Head in the sand

Over the last month I’ve spent some time reconsidering the music of Max Bruch. This began when idle curiosity led me to spend an afternoon reacquainting myself with his three symphonies. I think I must have last listened to these pieces over a decade ago, but they have always lurked on the edge of my musical radar screen: they are curiosities that fill in a certain time and place between works that are altogether more familiar, like the symphonies of Schumann and Brahms. The week after this symphonic re-acquaintance, I found myself having a spirited and entertaining conversation about Bruch with a new friend I made at a conducting seminar. Amusingly forthright in his low opinion of Bruch as a composer, over the next few days this developed into something of an ongoing joke between us, he the fierce critic of this dreadful composer, me the reluctant champion of a forgotten master.

I should confess that this is not a role that I felt particularly comfortable in; indeed my experience re-listening to the symphonies the previous week only confirmed my ambivalent feelings about Bruch. When I wrote earlier that I thought of the symphonies in terms of their historical curiosity, it’s reasonable to say that characterizes my feelings about their composer more generally. Bruch certainly should hit right in the sweet spot of my interests and yet, to be blunt, I find myself a lot more enamoured when I consider him and his music abstractly. I find the history of composer and compositions to be rather more appealing than the music itself. His works have wondrous moments of beauty, some sophisticated deployment of thematic material across movements, and an adroit handling of form and orchestration. And yet, more often than not, I find myself distracted by the idea that Bruch might be the musical equivalent of an ostrich, flapping its majestic wings yet never able to take flight.

There’s certainly the argument to be made that it’s not reasonable to judge this music in terms of the short acquaintance I made with it on a summer’s afternoon. The greater familiarity that comes from studying the score may well turn my ambivalence into admiration. I don’t deny that this could well be the case, but when I’m exploring new repertoire it’s also with an eye to how I might program it, and I think my initial reaction can be a good indicator of what I might expect from my hypothetical audience. After those pieces that you have to program there are the pieces you want to program. They need to be considered in the way they contribute to the make-up of the concert, the season, or the kind of musical ethos that you want your orchestra and audience to share. Moreover, they need to be considered in terms of the strength of the case that you the conductor can make for them as works that should – or indeed need - to be part of today's musical culture.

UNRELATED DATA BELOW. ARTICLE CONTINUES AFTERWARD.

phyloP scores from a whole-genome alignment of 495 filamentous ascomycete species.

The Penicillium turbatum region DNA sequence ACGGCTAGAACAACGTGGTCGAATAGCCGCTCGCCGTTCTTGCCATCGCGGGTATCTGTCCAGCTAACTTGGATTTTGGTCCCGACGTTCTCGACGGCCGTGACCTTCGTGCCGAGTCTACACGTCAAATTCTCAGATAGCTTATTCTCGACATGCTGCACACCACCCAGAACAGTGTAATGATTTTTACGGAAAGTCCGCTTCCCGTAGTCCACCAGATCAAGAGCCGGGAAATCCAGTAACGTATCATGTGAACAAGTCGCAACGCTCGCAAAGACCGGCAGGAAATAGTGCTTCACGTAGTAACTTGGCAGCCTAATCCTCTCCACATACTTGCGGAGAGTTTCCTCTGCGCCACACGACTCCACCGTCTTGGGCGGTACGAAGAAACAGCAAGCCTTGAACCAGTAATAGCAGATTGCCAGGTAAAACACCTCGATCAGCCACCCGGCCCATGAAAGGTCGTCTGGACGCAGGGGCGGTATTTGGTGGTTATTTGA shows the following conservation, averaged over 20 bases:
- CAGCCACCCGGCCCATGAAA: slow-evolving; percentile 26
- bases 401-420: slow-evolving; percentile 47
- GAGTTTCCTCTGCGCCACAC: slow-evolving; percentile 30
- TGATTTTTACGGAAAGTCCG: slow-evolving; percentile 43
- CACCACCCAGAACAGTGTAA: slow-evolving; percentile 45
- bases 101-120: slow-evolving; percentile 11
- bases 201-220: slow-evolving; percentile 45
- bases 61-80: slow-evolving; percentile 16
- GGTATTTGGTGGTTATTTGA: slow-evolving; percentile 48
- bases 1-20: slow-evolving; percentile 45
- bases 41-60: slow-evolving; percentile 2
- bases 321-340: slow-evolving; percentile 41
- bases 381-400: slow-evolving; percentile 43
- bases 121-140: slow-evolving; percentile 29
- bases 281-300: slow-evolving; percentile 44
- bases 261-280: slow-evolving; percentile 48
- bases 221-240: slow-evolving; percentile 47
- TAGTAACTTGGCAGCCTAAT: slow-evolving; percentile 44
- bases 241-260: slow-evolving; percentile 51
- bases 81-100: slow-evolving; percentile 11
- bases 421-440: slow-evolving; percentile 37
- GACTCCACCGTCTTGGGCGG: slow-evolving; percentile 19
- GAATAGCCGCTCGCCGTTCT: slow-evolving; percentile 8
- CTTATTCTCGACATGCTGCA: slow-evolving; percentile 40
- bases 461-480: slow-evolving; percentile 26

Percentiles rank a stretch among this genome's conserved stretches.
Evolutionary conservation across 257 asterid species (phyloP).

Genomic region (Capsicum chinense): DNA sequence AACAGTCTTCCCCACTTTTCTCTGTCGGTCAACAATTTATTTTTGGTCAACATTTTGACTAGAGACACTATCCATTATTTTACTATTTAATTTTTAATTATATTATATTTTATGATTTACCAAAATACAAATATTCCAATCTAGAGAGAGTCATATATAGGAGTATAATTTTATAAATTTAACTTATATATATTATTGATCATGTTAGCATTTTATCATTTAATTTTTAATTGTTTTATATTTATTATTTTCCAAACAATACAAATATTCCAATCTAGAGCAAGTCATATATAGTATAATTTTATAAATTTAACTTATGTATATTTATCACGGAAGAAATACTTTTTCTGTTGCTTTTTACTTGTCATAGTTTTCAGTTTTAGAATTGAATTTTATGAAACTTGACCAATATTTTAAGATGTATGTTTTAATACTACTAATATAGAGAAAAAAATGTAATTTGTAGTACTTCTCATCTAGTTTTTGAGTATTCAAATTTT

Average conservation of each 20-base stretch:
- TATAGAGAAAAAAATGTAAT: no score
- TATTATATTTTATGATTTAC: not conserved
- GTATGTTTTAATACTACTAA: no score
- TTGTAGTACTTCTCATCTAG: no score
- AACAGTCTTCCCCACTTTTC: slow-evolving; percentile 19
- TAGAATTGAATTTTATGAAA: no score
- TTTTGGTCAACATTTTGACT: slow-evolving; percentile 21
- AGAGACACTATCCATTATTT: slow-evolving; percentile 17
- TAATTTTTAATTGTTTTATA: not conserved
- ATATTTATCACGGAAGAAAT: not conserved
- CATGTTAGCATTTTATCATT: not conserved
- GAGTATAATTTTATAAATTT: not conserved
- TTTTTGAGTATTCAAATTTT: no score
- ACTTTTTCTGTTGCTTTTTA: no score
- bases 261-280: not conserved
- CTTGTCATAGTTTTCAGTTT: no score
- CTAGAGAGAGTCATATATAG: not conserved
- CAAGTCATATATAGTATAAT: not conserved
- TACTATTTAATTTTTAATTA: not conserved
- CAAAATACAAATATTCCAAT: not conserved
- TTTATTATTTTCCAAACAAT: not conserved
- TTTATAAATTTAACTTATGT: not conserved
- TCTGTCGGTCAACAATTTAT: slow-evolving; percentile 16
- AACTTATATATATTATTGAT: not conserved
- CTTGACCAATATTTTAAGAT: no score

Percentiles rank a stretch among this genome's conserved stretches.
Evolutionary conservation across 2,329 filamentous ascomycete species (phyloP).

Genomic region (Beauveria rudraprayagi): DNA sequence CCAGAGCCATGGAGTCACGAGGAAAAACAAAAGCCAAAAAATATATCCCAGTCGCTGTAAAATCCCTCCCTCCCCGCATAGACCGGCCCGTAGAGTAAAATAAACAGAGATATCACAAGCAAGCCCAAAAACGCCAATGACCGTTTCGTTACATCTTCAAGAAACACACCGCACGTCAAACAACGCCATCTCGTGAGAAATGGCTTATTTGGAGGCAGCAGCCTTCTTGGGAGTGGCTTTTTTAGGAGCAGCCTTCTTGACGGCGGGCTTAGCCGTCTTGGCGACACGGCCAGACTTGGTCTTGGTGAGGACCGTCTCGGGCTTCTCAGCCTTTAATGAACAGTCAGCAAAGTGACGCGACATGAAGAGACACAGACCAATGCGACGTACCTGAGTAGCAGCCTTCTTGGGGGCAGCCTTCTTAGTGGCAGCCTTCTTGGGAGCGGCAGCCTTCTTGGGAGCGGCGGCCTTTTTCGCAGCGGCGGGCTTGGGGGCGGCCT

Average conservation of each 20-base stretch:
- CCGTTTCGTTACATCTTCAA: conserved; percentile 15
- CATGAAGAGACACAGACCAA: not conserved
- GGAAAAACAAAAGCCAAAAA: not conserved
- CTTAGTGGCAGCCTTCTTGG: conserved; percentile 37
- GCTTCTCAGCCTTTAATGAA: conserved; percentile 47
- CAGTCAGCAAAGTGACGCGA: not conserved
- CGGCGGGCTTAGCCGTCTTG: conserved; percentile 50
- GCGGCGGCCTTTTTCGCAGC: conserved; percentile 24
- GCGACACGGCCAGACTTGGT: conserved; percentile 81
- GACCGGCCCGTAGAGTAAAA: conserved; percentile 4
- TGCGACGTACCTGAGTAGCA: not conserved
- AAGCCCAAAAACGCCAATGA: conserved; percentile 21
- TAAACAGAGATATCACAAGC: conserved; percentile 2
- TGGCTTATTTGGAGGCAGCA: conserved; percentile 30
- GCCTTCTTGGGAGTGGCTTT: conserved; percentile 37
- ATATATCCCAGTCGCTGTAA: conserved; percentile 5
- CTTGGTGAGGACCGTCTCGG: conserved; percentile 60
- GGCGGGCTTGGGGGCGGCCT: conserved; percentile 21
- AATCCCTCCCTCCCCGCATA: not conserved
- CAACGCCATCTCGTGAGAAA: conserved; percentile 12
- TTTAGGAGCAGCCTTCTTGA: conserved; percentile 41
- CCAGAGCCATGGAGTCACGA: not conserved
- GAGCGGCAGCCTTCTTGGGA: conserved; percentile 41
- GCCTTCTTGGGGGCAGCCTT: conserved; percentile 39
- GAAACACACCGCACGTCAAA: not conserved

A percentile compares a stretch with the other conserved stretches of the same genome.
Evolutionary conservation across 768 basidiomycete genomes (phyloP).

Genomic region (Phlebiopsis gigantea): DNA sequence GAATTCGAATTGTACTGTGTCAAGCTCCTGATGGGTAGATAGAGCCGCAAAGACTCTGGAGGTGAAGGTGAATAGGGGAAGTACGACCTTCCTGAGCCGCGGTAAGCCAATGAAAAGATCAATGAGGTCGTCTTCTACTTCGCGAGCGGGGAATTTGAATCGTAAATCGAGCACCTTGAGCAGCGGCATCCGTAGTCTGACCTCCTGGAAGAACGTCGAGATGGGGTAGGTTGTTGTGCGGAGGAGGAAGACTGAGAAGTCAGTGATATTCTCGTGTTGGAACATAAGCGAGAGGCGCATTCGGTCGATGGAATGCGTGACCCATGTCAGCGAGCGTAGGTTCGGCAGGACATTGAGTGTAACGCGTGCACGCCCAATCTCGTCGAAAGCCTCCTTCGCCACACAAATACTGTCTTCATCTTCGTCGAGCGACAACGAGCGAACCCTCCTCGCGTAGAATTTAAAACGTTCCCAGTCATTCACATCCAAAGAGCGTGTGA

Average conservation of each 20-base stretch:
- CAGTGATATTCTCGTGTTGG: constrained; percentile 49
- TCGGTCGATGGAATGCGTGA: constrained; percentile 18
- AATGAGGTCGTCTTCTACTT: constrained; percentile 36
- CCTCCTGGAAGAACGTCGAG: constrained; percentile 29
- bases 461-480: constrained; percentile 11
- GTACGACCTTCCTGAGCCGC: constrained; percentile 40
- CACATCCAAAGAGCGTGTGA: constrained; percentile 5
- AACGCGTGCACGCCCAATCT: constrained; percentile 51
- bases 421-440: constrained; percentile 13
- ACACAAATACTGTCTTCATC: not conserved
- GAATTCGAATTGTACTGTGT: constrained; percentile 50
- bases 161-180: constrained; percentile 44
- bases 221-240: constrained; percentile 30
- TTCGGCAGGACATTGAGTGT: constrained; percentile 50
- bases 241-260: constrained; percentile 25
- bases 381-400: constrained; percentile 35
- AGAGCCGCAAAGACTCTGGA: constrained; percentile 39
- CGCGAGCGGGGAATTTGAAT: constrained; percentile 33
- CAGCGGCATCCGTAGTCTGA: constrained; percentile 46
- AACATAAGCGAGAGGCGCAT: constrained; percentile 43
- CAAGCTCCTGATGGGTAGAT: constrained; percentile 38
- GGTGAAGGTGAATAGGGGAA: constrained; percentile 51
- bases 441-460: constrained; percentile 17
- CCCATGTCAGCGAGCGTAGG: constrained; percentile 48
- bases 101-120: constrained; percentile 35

Despite my misgivings I have to concede that not only have I enjoyed what Bruch I’ve performed in the past, but that as I've extended my exploration to his other orchestral works, there were certainly less familiar works that I could see myself making the case for. After all, the characteristics of an ostrich surely extend beyond its deficiency in flight. When at his best it is  clear enough to see why Bruch was so admired in his time. Perhaps with the right advocate and the right programming we’ll find that we needn’t bury our heads in the sand when it comes to his less familiar works.